New York Times story exposes tip of CPS iceberg, as teachers are being purged across Chicago... Austin Woes Are Capped by Decision to Fire Teachers and a Student Protest

An article appearing in today's Chicago edition of The New York Times — Austin Woes Are Capped by Decision to Fire Teachers and a Student Protest, By MERIBAH KNIGHT, on line on May 19, 2011, outlines one of the many attacks on teachers taking place right now in Chicago. Because The New York Times was following the stories of Austin Polytech closely throughout the school year, when students decided to walk out on Monday a reporter was there to cover the story. But the story is more important than just one "interim" principal at one school. Within the next few weeks, the Chicago Board of Education will once again be purging experienced teachers — most with excellent and higher ratings — based on the word of "principals" with even less qualifications than Austin's current principal.

Austin High School has been the "campus" for small schools since Arne Duncan destroyed the old Austin High School itself beginning in 2004. Even though all of the small schools inside the building have proved challenged by the realities of the far west side community, there was little protest until this year, when Austin Polytechnic teachers and students challenged the most recent of the school's revolving principals. Substance photo by George N. Schmidt.Here is the New York Times story. Please help Substance report these events as they unfold in other schools in Chicago.

The New York Times — Austin Woes Are Capped by Decision to Fire Teachers and a Student Protest, By MERIBAH KNIGHT, on line on May 19, 2011,

After discovering last week that nearly a quarter of their teachers were being dismissed, students at Austin Polytechnical Academy decided to take extreme action.

Holding secret planning sessions under the guise of a robotics team meeting, they plotted. First, they gathered signatures of more than half the student body on a petition demanding that the decision be reversed.

Then on Monday, at 9 a.m. sharp, despite threats of suspension, more than 100 of the school’s 358 students walked out of their classes and into the street. Chanting “Save our teachers,” the students circled the school at 231 North Pine Avenue on the far West Side.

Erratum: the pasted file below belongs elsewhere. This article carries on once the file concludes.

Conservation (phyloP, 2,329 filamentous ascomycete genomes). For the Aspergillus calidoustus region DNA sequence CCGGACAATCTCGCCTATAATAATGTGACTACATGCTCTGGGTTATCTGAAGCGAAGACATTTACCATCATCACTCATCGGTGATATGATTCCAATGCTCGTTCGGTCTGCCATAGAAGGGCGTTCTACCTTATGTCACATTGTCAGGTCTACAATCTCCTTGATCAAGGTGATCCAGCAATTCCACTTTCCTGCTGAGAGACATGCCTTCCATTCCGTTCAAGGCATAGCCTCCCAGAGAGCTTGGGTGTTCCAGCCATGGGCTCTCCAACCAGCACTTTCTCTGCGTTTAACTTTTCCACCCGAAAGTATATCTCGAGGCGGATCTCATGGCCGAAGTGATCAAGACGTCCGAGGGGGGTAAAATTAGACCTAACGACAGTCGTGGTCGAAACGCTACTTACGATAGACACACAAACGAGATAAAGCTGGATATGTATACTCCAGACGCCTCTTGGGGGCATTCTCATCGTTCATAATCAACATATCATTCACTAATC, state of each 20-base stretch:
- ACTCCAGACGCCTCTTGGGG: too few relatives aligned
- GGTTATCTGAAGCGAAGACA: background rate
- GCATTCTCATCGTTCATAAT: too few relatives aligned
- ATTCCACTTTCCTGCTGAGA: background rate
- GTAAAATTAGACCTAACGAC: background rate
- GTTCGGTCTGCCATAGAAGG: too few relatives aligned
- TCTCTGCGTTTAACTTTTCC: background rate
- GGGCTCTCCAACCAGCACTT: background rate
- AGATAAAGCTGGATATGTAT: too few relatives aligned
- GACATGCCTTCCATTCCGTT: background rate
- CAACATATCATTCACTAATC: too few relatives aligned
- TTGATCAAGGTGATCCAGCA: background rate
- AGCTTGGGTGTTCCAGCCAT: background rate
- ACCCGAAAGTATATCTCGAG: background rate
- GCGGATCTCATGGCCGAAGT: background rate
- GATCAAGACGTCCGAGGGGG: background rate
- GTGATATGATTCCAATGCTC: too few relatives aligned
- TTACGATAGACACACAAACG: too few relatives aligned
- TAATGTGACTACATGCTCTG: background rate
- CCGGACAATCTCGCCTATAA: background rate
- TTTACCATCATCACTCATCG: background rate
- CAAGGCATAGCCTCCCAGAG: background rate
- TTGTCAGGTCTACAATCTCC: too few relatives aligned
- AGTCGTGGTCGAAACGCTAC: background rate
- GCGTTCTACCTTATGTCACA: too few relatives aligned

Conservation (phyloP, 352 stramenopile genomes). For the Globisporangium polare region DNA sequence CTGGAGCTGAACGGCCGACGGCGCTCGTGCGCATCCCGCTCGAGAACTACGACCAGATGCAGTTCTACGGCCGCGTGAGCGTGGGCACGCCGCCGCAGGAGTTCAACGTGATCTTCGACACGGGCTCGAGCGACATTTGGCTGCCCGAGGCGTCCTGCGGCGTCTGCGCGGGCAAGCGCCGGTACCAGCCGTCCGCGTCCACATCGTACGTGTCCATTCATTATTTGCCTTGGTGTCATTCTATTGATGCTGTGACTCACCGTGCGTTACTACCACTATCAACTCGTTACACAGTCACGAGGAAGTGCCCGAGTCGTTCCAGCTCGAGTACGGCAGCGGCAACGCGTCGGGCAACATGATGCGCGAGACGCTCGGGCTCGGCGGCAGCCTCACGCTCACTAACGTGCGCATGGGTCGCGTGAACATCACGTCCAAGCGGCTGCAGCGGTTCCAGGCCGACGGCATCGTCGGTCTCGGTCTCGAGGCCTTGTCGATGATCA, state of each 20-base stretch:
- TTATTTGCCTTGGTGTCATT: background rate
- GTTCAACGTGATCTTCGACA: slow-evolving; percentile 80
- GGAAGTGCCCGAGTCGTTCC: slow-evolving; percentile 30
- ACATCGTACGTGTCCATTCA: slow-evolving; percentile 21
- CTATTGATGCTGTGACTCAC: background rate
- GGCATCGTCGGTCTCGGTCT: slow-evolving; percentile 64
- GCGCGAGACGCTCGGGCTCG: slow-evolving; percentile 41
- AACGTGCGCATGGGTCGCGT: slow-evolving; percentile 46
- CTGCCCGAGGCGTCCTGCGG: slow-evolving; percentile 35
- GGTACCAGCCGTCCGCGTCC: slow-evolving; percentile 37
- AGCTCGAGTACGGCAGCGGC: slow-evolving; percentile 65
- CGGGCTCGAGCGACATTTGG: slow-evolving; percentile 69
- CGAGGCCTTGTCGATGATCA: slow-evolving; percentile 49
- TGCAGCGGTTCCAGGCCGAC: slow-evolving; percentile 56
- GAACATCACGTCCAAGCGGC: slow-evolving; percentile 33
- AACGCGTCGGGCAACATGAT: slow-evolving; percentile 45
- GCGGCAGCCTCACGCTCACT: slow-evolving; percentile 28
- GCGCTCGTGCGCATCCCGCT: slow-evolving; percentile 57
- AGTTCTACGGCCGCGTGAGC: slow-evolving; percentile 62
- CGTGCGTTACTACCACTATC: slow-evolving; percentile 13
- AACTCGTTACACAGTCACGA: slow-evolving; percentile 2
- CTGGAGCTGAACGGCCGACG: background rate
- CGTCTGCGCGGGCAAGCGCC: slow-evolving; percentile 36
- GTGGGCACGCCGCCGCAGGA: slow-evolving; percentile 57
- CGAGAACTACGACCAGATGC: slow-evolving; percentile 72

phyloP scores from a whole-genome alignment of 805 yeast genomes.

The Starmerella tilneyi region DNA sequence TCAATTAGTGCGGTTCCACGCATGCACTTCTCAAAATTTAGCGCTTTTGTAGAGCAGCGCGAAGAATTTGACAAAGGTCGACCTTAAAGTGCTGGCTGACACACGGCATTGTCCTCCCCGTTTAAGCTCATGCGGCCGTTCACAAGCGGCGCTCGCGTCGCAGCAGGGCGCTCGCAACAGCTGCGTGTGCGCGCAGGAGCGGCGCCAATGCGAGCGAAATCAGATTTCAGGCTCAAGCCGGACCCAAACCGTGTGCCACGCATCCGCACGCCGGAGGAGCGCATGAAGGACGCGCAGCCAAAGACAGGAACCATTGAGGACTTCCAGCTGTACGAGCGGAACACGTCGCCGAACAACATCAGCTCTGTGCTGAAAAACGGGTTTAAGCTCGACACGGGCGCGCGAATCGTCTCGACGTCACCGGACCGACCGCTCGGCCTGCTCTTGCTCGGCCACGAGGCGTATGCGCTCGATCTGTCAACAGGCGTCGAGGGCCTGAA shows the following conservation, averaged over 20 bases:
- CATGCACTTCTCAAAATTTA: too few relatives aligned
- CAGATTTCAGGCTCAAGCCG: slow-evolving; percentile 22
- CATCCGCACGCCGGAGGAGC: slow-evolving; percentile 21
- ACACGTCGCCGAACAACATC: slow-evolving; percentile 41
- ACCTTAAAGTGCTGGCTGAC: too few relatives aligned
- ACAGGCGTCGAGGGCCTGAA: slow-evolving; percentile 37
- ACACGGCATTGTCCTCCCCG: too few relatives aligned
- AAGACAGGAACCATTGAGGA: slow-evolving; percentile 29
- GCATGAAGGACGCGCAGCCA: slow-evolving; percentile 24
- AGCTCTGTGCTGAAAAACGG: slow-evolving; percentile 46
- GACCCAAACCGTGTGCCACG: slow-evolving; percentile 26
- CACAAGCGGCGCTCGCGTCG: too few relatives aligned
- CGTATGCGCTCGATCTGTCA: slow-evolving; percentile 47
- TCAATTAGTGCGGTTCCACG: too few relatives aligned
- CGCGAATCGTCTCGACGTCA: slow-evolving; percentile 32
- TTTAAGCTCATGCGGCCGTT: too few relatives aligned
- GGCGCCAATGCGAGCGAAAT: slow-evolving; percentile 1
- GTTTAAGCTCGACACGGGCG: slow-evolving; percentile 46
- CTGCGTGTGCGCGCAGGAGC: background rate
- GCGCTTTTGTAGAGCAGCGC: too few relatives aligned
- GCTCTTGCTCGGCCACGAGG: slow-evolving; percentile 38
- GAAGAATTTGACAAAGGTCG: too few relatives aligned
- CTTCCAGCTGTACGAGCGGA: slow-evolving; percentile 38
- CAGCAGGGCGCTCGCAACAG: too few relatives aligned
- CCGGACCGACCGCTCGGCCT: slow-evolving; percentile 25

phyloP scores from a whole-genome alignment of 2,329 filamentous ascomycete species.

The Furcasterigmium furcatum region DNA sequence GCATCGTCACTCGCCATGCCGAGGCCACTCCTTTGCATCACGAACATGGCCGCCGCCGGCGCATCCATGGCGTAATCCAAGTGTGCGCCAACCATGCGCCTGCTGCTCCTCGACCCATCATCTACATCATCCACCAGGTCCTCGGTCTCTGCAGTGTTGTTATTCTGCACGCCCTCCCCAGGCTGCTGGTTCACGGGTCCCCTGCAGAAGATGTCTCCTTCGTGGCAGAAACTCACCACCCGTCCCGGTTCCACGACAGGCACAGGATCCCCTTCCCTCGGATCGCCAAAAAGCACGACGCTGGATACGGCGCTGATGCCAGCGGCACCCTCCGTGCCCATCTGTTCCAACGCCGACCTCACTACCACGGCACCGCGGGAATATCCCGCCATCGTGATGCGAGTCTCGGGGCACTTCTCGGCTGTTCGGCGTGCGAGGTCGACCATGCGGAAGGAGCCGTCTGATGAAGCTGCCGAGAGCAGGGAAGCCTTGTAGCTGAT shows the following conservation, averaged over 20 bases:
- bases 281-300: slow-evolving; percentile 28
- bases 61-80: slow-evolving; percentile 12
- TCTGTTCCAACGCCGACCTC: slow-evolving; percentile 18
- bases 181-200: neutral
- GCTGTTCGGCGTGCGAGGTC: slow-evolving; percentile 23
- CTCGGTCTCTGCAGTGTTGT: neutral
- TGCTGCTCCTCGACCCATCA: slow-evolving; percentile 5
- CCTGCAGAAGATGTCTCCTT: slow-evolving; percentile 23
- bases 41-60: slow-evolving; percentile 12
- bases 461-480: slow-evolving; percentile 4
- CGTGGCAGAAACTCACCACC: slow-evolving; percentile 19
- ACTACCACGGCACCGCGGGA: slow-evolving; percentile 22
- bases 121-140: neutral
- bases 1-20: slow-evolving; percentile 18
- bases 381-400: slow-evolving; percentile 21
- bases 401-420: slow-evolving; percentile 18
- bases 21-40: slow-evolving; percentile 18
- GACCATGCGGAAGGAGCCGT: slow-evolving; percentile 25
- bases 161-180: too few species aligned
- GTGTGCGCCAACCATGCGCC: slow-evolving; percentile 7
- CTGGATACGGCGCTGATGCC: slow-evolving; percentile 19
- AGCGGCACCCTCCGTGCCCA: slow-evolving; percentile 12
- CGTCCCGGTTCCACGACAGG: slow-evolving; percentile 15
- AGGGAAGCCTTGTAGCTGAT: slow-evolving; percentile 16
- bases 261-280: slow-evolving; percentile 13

The firings, student walkout, and a flurry of union grievances that are in the works follow a year of abrupt fits and starts at Austin Polytech. In October, Chicago Public Schools officials placed the school on academic probation.

In February, students learned the interim principal was leaving at year’s end. In March, C.P.S. backed off a hasty plan to merge Austin with another school after a community uproar. Now, in May, 7 of their 30 teachers are being dismissed, and the interim principal who made the decision, Fabby Williams, gave five of them the school district’s controversial “do not hire” designation, which bans them from future employment by C.P.S.

Repeated calls and e-mails to Mr. Williams over the past eight months were not returned. The Chicago News Cooperative has visited Austin Polytech numerous times this school year, but before the protests Monday, Mr. Williams demanded a reporter leave the school.

Asked about events at Austin, Frank Shuftan, a C.P.S. spokesman, said, “The non-renewal of probationary appointed teachers is done annually and is based on the professional judgment of principals and the needs of individual schools.”

The contretemps at Polytech, while extreme, is an example of larger obstacles within the district. As C.P.S. tries to cope with limited resources by closing or consolidating schools, replacing principals, and dismissing teachers — often despite generally positive observations of their classroom performance — tensions are mounting. They could peak at the end of May, when the district is required to inform teachers whose contracts will not be renewed.

Teachers, students and parents said the walkout at Austin Polytech was more than a reaction to the dismissals. The demonstration, and a sit-in on Thursday morning, also reflected a perception that Mr. Williams and his school administration are unresponsive to the interests of teachers and students.

In interviews with 17 Polytech teachers, nearly two-thirds of the teaching staff, each cited poor communication by the administration with staff members and students, a lack of access to professional development, inconsistent disciplinary measures and a feeling of having no voice in administrative decisions.